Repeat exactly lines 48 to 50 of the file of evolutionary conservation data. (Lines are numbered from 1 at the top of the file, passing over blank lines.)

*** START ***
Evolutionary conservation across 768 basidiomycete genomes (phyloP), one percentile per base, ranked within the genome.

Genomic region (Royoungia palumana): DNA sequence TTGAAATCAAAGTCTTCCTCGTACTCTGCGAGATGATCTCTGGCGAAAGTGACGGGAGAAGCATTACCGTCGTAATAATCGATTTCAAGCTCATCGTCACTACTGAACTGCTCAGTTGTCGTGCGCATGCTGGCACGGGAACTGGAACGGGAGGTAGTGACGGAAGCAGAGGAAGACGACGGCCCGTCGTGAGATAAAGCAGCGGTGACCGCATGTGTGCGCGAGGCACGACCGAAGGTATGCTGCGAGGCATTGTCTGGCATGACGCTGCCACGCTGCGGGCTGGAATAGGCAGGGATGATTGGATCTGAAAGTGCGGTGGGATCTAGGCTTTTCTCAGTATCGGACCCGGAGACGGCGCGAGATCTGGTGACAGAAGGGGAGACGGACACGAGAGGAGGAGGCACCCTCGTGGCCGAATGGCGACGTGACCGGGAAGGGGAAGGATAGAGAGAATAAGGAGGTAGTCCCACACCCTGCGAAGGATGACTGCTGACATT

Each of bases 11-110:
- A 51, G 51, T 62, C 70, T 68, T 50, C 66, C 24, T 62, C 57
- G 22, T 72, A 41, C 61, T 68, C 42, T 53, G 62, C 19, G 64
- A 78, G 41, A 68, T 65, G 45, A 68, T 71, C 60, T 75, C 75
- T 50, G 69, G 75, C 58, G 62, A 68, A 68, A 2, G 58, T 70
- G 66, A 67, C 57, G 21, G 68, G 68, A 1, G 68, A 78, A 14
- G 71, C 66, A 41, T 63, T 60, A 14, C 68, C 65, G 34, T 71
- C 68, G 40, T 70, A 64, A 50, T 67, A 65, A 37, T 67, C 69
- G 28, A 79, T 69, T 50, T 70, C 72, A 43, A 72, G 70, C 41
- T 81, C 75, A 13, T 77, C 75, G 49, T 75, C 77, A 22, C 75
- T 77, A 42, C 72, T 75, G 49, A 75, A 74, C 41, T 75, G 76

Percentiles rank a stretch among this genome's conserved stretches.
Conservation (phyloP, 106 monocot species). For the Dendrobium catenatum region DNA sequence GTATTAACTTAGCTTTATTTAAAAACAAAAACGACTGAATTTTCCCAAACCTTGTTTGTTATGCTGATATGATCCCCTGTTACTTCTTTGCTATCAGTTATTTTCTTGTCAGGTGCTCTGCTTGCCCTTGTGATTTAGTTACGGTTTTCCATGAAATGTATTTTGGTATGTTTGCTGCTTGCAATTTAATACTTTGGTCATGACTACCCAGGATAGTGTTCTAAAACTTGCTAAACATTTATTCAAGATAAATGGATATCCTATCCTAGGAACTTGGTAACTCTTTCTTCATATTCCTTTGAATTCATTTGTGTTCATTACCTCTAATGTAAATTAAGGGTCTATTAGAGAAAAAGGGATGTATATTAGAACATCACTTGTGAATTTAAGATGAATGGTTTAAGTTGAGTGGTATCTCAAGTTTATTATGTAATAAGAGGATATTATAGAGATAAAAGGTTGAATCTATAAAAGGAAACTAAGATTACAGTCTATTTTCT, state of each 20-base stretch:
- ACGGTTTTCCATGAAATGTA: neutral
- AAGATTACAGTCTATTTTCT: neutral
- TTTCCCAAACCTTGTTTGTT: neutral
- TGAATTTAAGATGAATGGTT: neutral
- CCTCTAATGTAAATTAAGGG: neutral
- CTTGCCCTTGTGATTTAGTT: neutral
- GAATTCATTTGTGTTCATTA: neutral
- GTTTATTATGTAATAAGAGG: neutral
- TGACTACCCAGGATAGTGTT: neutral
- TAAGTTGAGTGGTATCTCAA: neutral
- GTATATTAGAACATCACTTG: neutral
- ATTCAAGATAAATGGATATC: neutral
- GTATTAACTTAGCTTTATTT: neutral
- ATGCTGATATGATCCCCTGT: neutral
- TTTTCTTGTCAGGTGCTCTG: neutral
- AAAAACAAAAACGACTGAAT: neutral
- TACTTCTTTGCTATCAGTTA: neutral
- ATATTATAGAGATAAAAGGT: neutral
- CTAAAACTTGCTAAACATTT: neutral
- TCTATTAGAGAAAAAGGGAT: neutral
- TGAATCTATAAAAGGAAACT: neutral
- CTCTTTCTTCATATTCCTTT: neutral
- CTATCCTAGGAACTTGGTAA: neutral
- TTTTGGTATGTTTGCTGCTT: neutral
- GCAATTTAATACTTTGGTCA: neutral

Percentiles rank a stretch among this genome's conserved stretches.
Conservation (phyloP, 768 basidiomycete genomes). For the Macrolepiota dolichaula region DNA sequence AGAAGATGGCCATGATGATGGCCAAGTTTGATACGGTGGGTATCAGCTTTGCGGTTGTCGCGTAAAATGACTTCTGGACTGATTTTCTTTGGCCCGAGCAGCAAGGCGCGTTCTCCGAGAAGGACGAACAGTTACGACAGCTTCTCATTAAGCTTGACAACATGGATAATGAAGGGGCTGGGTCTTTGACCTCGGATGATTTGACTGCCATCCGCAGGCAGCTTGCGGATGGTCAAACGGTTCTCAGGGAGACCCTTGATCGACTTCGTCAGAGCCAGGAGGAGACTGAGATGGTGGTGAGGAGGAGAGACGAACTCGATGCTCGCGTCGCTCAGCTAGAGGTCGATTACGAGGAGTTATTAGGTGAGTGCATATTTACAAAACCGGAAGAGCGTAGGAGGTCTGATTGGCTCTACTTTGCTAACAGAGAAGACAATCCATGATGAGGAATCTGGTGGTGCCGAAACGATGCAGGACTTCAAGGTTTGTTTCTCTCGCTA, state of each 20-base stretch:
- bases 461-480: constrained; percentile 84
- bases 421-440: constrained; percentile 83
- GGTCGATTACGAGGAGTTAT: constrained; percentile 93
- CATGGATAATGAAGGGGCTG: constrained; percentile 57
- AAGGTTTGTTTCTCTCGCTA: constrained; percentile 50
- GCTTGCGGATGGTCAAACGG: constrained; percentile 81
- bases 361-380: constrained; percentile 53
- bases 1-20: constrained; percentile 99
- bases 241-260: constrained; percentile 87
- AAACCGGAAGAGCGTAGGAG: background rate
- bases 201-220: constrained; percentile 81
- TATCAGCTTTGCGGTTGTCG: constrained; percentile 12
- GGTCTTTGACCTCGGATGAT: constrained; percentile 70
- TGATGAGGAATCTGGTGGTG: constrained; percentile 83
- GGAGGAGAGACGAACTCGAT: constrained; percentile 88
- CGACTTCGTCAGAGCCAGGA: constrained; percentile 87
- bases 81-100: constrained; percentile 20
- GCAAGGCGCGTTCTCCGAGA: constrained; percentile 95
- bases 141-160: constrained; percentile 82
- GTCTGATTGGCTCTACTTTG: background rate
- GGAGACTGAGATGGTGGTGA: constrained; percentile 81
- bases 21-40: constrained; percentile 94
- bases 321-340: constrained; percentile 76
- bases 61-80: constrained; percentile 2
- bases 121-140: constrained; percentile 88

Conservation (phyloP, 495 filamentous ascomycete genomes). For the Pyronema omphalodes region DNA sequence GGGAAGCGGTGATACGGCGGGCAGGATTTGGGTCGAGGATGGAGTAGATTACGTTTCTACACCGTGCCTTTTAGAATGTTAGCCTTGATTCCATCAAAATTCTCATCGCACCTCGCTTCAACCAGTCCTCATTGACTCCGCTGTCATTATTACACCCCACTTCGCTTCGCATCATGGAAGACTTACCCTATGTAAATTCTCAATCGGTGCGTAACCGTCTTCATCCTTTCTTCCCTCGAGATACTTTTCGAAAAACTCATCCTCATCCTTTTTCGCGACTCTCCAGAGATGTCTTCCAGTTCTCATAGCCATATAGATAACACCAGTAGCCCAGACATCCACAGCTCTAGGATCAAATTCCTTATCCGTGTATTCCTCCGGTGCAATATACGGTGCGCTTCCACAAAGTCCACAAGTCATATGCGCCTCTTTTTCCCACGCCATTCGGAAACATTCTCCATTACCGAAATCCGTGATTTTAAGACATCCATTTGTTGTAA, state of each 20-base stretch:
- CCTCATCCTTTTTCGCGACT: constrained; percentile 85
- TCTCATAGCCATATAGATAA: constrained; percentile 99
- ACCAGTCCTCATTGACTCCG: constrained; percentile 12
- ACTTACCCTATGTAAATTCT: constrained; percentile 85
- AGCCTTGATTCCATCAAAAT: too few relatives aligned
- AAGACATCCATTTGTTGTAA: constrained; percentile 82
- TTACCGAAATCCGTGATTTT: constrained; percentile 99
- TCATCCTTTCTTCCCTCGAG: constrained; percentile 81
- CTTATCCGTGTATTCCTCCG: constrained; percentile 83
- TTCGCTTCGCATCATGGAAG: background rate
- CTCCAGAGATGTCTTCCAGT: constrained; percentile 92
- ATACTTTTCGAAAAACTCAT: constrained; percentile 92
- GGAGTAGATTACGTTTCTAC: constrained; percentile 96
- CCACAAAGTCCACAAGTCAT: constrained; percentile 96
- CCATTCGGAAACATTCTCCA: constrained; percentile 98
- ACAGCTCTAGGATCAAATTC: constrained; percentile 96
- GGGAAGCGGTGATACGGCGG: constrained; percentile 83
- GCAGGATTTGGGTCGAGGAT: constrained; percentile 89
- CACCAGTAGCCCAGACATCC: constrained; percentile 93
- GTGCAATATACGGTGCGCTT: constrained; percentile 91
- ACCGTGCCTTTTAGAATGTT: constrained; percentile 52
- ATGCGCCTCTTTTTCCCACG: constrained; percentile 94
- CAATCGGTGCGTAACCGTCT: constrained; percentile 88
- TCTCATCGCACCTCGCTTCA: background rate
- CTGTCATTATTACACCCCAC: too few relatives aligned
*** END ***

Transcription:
- GCTTGCGGATGGTCAAACGG: constrained; percentile 81
- bases 361-380: constrained; percentile 53
- bases 1-20: constrained; percentile 99